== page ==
Thailand ranks 20th in fixed broadband use

BANGKOK (The Nation/ANN) - In Southeast Asia, Thailand trails behind Singapore.

Thailand is ranked 20th in fixed-broadband adoption with 9.2 per 100 inhabitants subscribing to the service in 2015, according a new study by the United Nations Economic and Social Commission for Asia and the Pacific (Escap).
 
Among countries in Southeast Asia, Singapore ranks seventh with 26.5 per 100 inhabitants subscribing to the service; Malaysia is 21st, with 9 per 100; Vietnam is 22nd, with 8.1; Brunei is 23rd, with 8; the Philippines is 30th, with 3.4; Indonesia is 41st, with 1.1; Cambodia is 44th, with 0.5; Laos is 45th, also with 0.5; and Myanmar is 46th, with 0.3 per 100.
The world’s average was 11.2 subscriptions per 100 inhabitants in 2015. Leading in Asia and Pacific is South Korea, at 40.2. Japan’s subscription rate is 30.5, against China’s 18.6 (excluding Hong Kong and Macau).

The report titled “State of ICT in Asia and the Pacific 2016: Uncovering the Widening Broadband Divide” covers 53 countries in the Asia-Pacific region, which includes many small countries such as Kiribati and Micronesia.

The report showed that Thailand’s fixed-broadband subscriptions remained low despite a sharp increase in the past 15 years (2000-2015). Thailand had an average annual growth rate of 159 per cent during the period.

Thailand’s new spectrum auctions were mentioned in the report, being an example of attempts by telecom companies to cash in on increasing broadband demand.

Escap particularly showed concerns over some 20 low-income countries in the region where fixed-broadband subscriptions stayed below 2 per 100 inhabitants, warning that this would further widen the digital divide in the region and the world.

Higher prices continue to be a major deterrent for broadband adoption, it said. In a recent Escap study focusing on Southeast Asia, findings show that the lack of diversity in information and communications technology connectivity reduces competition and increases the cost of access to global networks, including via submarine cables.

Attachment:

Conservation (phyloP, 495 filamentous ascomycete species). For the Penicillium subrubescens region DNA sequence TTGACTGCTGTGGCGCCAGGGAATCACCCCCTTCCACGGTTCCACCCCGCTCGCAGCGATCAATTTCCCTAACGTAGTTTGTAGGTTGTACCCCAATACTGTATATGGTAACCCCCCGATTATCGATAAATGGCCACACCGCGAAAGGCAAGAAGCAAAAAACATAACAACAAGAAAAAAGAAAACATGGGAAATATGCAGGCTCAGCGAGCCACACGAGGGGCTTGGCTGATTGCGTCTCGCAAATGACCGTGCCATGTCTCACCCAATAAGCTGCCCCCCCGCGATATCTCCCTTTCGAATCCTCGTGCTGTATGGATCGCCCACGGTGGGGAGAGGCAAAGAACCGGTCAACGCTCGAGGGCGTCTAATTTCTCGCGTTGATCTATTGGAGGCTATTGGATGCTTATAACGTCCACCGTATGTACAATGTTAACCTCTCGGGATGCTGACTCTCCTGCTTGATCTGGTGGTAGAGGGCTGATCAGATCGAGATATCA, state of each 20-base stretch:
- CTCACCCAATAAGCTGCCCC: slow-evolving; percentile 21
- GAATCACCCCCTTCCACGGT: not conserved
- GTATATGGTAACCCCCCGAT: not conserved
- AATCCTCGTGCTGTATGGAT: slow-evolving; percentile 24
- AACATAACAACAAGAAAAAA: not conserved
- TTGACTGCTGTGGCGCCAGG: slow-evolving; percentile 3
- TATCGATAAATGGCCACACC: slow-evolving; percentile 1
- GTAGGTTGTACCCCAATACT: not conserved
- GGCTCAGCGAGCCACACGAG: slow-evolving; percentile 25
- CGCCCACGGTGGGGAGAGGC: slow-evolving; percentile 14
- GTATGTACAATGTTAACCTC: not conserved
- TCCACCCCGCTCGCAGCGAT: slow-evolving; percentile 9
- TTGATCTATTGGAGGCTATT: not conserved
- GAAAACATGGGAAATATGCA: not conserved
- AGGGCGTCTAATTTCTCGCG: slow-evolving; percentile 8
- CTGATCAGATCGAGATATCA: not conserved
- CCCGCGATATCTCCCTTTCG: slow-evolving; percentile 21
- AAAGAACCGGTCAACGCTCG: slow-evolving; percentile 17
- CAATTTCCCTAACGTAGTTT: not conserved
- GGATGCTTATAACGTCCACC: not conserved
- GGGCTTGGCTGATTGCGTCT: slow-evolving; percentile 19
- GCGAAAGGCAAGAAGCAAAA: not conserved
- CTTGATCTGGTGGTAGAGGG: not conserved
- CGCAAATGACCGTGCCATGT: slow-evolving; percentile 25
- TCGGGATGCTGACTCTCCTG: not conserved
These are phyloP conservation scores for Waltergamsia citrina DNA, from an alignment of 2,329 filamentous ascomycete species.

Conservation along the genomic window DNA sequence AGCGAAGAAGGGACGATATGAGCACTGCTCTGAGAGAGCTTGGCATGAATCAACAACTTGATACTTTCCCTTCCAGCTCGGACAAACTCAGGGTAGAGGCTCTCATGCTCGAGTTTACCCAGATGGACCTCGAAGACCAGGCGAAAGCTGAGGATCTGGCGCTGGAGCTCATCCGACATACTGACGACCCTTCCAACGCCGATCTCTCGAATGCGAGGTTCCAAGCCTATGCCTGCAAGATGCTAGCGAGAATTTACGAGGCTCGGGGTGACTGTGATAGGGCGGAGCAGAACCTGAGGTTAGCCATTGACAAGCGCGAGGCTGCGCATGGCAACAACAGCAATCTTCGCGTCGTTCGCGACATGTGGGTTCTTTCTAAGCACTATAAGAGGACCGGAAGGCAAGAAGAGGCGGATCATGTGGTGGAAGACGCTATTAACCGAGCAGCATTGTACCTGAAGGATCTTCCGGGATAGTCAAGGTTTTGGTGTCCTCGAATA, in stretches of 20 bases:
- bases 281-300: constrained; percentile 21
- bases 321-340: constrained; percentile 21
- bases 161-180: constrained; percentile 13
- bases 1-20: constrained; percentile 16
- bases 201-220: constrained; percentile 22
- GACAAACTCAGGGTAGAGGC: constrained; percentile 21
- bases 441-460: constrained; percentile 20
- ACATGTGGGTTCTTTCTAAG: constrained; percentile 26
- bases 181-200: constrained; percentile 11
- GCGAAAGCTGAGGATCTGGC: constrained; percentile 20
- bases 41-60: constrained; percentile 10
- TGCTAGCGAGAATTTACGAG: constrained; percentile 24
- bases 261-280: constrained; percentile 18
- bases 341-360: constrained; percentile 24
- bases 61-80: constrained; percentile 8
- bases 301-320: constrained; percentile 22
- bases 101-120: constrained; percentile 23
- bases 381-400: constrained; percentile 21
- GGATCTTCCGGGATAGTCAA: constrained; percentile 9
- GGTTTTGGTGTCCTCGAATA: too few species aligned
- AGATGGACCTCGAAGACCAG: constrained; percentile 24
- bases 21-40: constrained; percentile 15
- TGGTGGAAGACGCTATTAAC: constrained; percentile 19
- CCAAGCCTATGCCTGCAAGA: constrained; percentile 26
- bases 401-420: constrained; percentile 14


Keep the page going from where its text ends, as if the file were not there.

The study found a varied level of costs for Internet transit connectivity, which is correlated with the cost of fixed-broadband subscriptions. Subscribers in Thailand and the Philippines pay US$80 per month for the service, against less than $10 in Singapore and $25-$30 in Malaysia. The monthly cost is more than $100 in Indonesia, Cambodia, Laos and Myanmar.

The report shows that 74.89 per cent of total fixed-broadband subscriptions in the region are concentrated in East and Northeast Asia, followed by South and Southwest Asia (9.77 per cent), North and Central Asia (7.68 per cent), Southeast Asia (5.74 per cent) and the Pacific (1.93 per cent), according to the 2015 data.

“As a result of this digital divide, millions of people are shut out from transformative digital opportunities in education, health, business and financial services,” said Dr Shamshad Akhtar Escap under-secretary-general and executive secretary.

“In response to the widening gap, Escap is promoting the Asia-Pacific Information Superhighway initiative, to increase the availability and affordability of broadband Internet across Asia and the Pacific, by strengthening the underlying Internet infrastructure in the region.”

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